Labour & Lib Dems accused of “misleading Scots” over the future of Trident

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  By a Newsnet reporter
 
Following publication last week by the Ministry of Defence published details of how it will equip the Army, Royal Navy and Royal Air Force over the next 10 years, Liberal Democrats and Labour have been challenged to clarify their positions on Trident and its replacement.
 
The report shows that £35.8 billion has been allocated to submarines and the nuclear deterrent, including a total of 7 Astute Class attack submarines, and developing a replacement for Vanguard Class ballistic missile submarines, despite the Trident replacement contract having been placed under review until after the  2015 general election.

The call for clarification of the parties’ positions on the future of Trident, which has been led by SNP Westminster Leader and Defence spokesperson Angus Robertson MP, follows a series of contradictory and misleading statements by senior members of both parties.

In an interview with the Guardian last week, the Chief Secretary to the Treasury Danny Alexander made reference to the on-going review of Trident and claimed there is no need to replace the current system with a “like-for-like” fleet of nuclear submarines as the Treasury could not meet the costs.

Alexander said MPs from all parties and senior officers in the military should accept there are “credible and compelling alternatives” to continuous at-sea deterrence, and he warned that the Treasury did not have “a magic pot of money” to pay for a new generation of Successor submarines.

Alexander’s stance was reinforced by former leader of the Scottish Lib Dems Tavish Scott, who wrote in the Scotsman in January:

“Last year, the UK spent £62.7 billion on the military – the fourth highest across the globe. We are not the fourth biggest country or have the fourth largest economy. Time for realism among politicians and the Ministry
of Defence.”

However, Alexander’s position has been contradicted by his own party colleagues, Scottish Secretary Michael Moore and Alan Reid MP, who have supported Trident at Faslane.

Moore welcomed the current level of jobs at Faslane, which are based on the deployment of nuclear submarines:

“Faslane is currently Scotland’s largest single site employer, with a combined workforce of over 6,000 people, and this is set to bring further economic benefits to the local area and beyond.  Today’s arrival is a firm signal of our clear commitment to a strong defence footprint in Scotland.”

His colleague Alan Reid, Lib Dem MP for Argyll and Bute has also welcomed nuclear investment in the Scottish Affairs Committee claiming it to be “necessary for the construction of the last of the Astute-class submarines, all of which will be based at Faslane”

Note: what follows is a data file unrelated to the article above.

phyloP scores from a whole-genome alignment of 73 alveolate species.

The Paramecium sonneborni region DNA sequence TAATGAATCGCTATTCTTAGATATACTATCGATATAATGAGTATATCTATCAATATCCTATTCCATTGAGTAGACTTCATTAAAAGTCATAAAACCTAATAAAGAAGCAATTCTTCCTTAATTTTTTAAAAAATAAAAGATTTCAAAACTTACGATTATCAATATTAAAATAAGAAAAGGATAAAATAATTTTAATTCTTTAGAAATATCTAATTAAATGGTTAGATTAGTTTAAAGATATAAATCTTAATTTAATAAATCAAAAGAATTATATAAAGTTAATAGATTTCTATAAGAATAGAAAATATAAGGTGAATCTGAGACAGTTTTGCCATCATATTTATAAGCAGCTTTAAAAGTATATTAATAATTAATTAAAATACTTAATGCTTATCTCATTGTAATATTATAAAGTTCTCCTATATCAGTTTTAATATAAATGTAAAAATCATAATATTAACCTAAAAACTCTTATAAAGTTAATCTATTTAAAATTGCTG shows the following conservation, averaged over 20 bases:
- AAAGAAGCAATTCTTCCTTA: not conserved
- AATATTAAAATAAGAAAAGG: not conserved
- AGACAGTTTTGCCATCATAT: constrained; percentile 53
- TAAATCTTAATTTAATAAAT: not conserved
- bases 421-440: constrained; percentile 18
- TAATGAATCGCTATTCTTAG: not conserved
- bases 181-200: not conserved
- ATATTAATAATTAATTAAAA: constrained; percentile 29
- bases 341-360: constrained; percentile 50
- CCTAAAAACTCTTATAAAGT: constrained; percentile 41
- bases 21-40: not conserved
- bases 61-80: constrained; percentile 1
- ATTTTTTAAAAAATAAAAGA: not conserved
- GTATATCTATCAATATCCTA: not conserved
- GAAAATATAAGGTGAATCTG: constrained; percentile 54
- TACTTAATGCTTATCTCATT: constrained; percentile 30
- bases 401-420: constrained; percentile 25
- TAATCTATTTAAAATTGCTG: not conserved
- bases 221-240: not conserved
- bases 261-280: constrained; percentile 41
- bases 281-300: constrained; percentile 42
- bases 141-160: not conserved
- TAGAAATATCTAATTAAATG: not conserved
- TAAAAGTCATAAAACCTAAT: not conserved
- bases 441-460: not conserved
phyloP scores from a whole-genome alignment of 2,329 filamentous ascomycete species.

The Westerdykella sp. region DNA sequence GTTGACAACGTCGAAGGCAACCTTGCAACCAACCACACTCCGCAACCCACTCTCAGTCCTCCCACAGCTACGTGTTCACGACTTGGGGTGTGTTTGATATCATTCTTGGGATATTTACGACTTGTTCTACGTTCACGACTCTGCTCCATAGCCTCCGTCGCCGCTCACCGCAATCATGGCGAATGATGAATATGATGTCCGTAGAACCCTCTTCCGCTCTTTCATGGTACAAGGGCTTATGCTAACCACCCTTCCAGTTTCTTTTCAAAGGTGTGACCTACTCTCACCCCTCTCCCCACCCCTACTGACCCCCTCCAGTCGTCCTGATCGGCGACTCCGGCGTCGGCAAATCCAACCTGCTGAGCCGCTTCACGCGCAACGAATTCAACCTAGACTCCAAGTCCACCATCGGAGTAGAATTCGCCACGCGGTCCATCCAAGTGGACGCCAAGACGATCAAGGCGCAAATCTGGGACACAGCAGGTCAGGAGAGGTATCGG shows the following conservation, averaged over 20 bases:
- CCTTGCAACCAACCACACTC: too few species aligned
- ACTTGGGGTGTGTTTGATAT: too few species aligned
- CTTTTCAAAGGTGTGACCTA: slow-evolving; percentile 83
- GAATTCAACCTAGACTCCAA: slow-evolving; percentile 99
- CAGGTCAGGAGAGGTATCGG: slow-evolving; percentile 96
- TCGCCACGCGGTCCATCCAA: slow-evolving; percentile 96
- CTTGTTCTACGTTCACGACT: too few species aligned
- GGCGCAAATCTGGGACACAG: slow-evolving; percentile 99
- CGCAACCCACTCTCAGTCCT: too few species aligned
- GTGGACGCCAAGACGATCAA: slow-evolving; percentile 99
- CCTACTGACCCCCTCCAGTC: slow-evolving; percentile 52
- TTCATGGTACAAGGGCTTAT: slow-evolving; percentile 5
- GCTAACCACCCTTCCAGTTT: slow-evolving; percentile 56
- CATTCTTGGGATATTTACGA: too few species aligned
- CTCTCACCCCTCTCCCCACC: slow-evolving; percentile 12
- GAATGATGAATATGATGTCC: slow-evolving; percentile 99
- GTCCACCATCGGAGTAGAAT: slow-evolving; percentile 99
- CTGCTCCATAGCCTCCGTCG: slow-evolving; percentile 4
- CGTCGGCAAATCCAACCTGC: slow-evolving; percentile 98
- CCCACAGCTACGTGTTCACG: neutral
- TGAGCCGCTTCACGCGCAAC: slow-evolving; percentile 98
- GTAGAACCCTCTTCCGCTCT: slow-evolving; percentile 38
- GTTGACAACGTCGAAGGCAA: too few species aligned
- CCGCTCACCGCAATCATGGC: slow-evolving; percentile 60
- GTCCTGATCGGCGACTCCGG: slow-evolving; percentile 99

Alexander was further undermined by the MoD Defence Equipment plan which commits the UK government to spending  £35.8 billion on the Trident Successor and Astute submarines despite the review process still being underway.

Meanwhile, former Labour Defence Secretary Des Browne has widened splits within the Labour party by calling for a change in weapon type or platform.

Writing in the Daily Telegraph this week he said:

“Given the range of challenges before us and the limited resources at our disposal, if the Government’s Trident Alternatives Review reveals an effective alternative to like-for-like renewal of Trident, such as stepping down from continuous at-sea deterrence and the building of fewer submarines, we should pursue it.”

As recently as last October, Labour MSP Jackie Baillie claimed removing Trident from HM Naval Base Clyde would lead to massive job losses in Scotland.  Baillie, the Labour MSP for Dumbarton, said:

“To remove nuclear weapons from HM Naval Base Clyde would wipe out the 11,000 jobs that are dependent on the base.”

Other colleagues, including Labour MP Ian Davidson, have claimed that over 19,000 jobs are reliant on the base.

But figures released by the Ministry of Defence (MoD) under freedom of information law reveal that only 520 civilian jobs at Faslane and Coulport near Helensburgh are directly dependent on Trident.

This discrepancy led to numerous complaints that Labour were deliberately exaggerating the scale of potential job losses, whilst ignoring the employment implications of the Scottish government’s plans to expand the conventional footprint at Faslane by making it the headquarters of the Scottish Defence Force.

Angus Robertson MP said:

“Labour and the Liberal Democrats have proven themselves to be in total disarray over Trident, and are misleading Scots in the process.

“Danny Alexander’s comments on his own review show just how disjointed the LibDems are.  While Mr Alexander is claiming there is no need to replace Trident, simultaneously an MoD spending plan is released by his government that commits to billions of pounds being spent on these weapons of mass destruction, and Michael Moore and Alan Reid are welcoming basing these weapons at Faslane.

“Moore and Reid  were clearly too busy scaremongering to tell their colleague they have pre-empted the publication of their Trident Review. Danny Alexander wants a different type of nuclear weapons system but Michael Moore is telling Scots that the full Trident system is a good thing. The Liberal Democrats need to get their act together.

“Labour are scaremongering about Trident being removed from the Clyde, while their own former Defence Secretary is calling for a change.

“Opposition in Scotland to Trident is clear, with the Liberal Democrats and Labour both in support of multilateral disarmament, yet only the SNP is committed to banishing nuclear weapons from our shores in favour of Faslane becoming a successful, conventional naval base.

“Only a Yes vote in 2014 will rid Trident from our shores and stop billions of taxpayers’ pounds being wasted on unusable and immoral weapons of mass destruction.”